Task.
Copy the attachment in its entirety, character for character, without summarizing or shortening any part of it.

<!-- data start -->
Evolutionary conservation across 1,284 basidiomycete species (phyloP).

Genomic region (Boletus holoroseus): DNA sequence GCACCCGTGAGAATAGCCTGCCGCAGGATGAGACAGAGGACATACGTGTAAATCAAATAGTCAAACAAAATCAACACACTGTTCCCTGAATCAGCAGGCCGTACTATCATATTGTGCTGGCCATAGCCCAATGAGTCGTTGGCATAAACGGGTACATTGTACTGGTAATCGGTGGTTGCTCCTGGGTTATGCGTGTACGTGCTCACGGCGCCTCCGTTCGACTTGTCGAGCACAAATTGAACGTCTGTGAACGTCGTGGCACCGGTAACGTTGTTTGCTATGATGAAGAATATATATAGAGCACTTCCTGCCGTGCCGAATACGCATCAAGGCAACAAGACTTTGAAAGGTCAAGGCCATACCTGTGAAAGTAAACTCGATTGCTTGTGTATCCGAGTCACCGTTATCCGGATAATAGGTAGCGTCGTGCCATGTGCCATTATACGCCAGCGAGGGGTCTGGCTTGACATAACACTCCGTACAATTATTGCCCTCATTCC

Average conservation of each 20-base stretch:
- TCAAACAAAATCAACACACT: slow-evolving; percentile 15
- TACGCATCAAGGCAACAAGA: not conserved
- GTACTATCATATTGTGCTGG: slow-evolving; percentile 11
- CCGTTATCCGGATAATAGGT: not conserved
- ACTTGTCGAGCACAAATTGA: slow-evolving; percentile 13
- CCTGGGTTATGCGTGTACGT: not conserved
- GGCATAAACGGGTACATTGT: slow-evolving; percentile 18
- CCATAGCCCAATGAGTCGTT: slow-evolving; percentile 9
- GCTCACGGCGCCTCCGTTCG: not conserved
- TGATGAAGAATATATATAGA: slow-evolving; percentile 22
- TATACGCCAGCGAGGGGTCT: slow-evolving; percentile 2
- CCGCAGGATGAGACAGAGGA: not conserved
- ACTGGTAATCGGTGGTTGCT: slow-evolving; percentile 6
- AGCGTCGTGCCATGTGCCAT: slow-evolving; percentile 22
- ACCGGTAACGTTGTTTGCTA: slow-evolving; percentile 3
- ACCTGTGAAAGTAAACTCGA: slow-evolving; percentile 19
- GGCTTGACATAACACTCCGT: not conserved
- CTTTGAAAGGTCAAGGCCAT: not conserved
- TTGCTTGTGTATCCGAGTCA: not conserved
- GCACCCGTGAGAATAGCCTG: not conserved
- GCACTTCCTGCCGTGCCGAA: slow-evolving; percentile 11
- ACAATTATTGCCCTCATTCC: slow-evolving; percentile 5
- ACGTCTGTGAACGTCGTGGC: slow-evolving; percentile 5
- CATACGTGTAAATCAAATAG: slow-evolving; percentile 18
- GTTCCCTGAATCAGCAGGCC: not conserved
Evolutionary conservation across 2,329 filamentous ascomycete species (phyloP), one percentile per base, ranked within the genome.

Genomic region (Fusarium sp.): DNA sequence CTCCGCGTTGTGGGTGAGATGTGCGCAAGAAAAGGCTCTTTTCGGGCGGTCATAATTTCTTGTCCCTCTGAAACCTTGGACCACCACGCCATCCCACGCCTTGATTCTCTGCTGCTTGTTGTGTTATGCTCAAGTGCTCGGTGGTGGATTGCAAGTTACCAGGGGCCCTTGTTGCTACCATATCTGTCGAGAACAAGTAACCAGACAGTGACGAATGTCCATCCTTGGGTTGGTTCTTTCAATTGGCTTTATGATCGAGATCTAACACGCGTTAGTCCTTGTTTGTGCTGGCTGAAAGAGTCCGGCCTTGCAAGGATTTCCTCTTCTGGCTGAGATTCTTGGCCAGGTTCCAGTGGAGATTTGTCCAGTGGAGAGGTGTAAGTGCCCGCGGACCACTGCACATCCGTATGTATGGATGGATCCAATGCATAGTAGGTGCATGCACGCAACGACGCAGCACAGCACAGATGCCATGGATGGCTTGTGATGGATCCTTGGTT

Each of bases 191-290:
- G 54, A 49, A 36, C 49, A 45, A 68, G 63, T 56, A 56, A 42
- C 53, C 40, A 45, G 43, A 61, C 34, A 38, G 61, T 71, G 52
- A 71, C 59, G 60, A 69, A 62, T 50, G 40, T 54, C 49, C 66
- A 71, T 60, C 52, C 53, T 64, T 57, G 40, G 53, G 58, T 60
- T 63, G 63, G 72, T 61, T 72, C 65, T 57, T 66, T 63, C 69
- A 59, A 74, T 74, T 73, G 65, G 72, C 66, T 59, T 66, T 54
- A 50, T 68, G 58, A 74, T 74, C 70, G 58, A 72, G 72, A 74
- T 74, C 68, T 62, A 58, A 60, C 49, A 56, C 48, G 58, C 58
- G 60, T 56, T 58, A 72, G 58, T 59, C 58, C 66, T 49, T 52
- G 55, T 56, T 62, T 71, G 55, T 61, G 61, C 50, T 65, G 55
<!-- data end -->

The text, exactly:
Evolutionary conservation across 1,284 basidiomycete species (phyloP).

Genomic region (Boletus holoroseus): DNA sequence GCACCCGTGAGAATAGCCTGCCGCAGGATGAGACAGAGGACATACGTGTAAATCAAATAGTCAAACAAAATCAACACACTGTTCCCTGAATCAGCAGGCCGTACTATCATATTGTGCTGGCCATAGCCCAATGAGTCGTTGGCATAAACGGGTACATTGTACTGGTAATCGGTGGTTGCTCCTGGGTTATGCGTGTACGTGCTCACGGCGCCTCCGTTCGACTTGTCGAGCACAAATTGAACGTCTGTGAACGTCGTGGCACCGGTAACGTTGTTTGCTATGATGAAGAATATATATAGAGCACTTCCTGCCGTGCCGAATACGCATCAAGGCAACAAGACTTTGAAAGGTCAAGGCCATACCTGTGAAAGTAAACTCGATTGCTTGTGTATCCGAGTCACCGTTATCCGGATAATAGGTAGCGTCGTGCCATGTGCCATTATACGCCAGCGAGGGGTCTGGCTTGACATAACACTCCGTACAATTATTGCCCTCATTCC

Average conservation of each 20-base stretch:
- TCAAACAAAATCAACACACT: slow-evolving; percentile 15
- TACGCATCAAGGCAACAAGA: not conserved
- GTACTATCATATTGTGCTGG: slow-evolving; percentile 11
- CCGTTATCCGGATAATAGGT: not conserved
- ACTTGTCGAGCACAAATTGA: slow-evolving; percentile 13
- CCTGGGTTATGCGTGTACGT: not conserved
- GGCATAAACGGGTACATTGT: slow-evolving; percentile 18
- CCATAGCCCAATGAGTCGTT: slow-evolving; percentile 9
- GCTCACGGCGCCTCCGTTCG: not conserved
- TGATGAAGAATATATATAGA: slow-evolving; percentile 22
- TATACGCCAGCGAGGGGTCT: slow-evolving; percentile 2
- CCGCAGGATGAGACAGAGGA: not conserved
- ACTGGTAATCGGTGGTTGCT: slow-evolving; percentile 6
- AGCGTCGTGCCATGTGCCAT: slow-evolving; percentile 22
- ACCGGTAACGTTGTTTGCTA: slow-evolving; percentile 3
- ACCTGTGAAAGTAAACTCGA: slow-evolving; percentile 19
- GGCTTGACATAACACTCCGT: not conserved
- CTTTGAAAGGTCAAGGCCAT: not conserved
- TTGCTTGTGTATCCGAGTCA: not conserved
- GCACCCGTGAGAATAGCCTG: not conserved
- GCACTTCCTGCCGTGCCGAA: slow-evolving; percentile 11
- ACAATTATTGCCCTCATTCC: slow-evolving; percentile 5
- ACGTCTGTGAACGTCGTGGC: slow-evolving; percentile 5
- CATACGTGTAAATCAAATAG: slow-evolving; percentile 18
- GTTCCCTGAATCAGCAGGCC: not conserved
Evolutionary conservation across 2,329 filamentous ascomycete species (phyloP), one percentile per base, ranked within the genome.

Genomic region (Fusarium sp.): DNA sequence CTCCGCGTTGTGGGTGAGATGTGCGCAAGAAAAGGCTCTTTTCGGGCGGTCATAATTTCTTGTCCCTCTGAAACCTTGGACCACCACGCCATCCCACGCCTTGATTCTCTGCTGCTTGTTGTGTTATGCTCAAGTGCTCGGTGGTGGATTGCAAGTTACCAGGGGCCCTTGTTGCTACCATATCTGTCGAGAACAAGTAACCAGACAGTGACGAATGTCCATCCTTGGGTTGGTTCTTTCAATTGGCTTTATGATCGAGATCTAACACGCGTTAGTCCTTGTTTGTGCTGGCTGAAAGAGTCCGGCCTTGCAAGGATTTCCTCTTCTGGCTGAGATTCTTGGCCAGGTTCCAGTGGAGATTTGTCCAGTGGAGAGGTGTAAGTGCCCGCGGACCACTGCACATCCGTATGTATGGATGGATCCAATGCATAGTAGGTGCATGCACGCAACGACGCAGCACAGCACAGATGCCATGGATGGCTTGTGATGGATCCTTGGTT

Each of bases 191-290:
- G 54, A 49, A 36, C 49, A 45, A 68, G 63, T 56, A 56, A 42
- C 53, C 40, A 45, G 43, A 61, C 34, A 38, G 61, T 71, G 52
- A 71, C 59, G 60, A 69, A 62, T 50, G 40, T 54, C 49, C 66
- A 71, T 60, C 52, C 53, T 64, T 57, G 40, G 53, G 58, T 60
- T 63, G 63, G 72, T 61, T 72, C 65, T 57, T 66, T 63, C 69
- A 59, A 74, T 74, T 73, G 65, G 72, C 66, T 59, T 66, T 54
- A 50, T 68, G 58, A 74, T 74, C 70, G 58, A 72, G 72, A 74
- T 74, C 68, T 62, A 58, A 60, C 49, A 56, C 48, G 58, C 58
- G 60, T 56, T 58, A 72, G 58, T 59, C 58, C 66, T 49, T 52
- G 55, T 56, T 62, T 71, G 55, T 61, G 61, C 50, T 65, G 55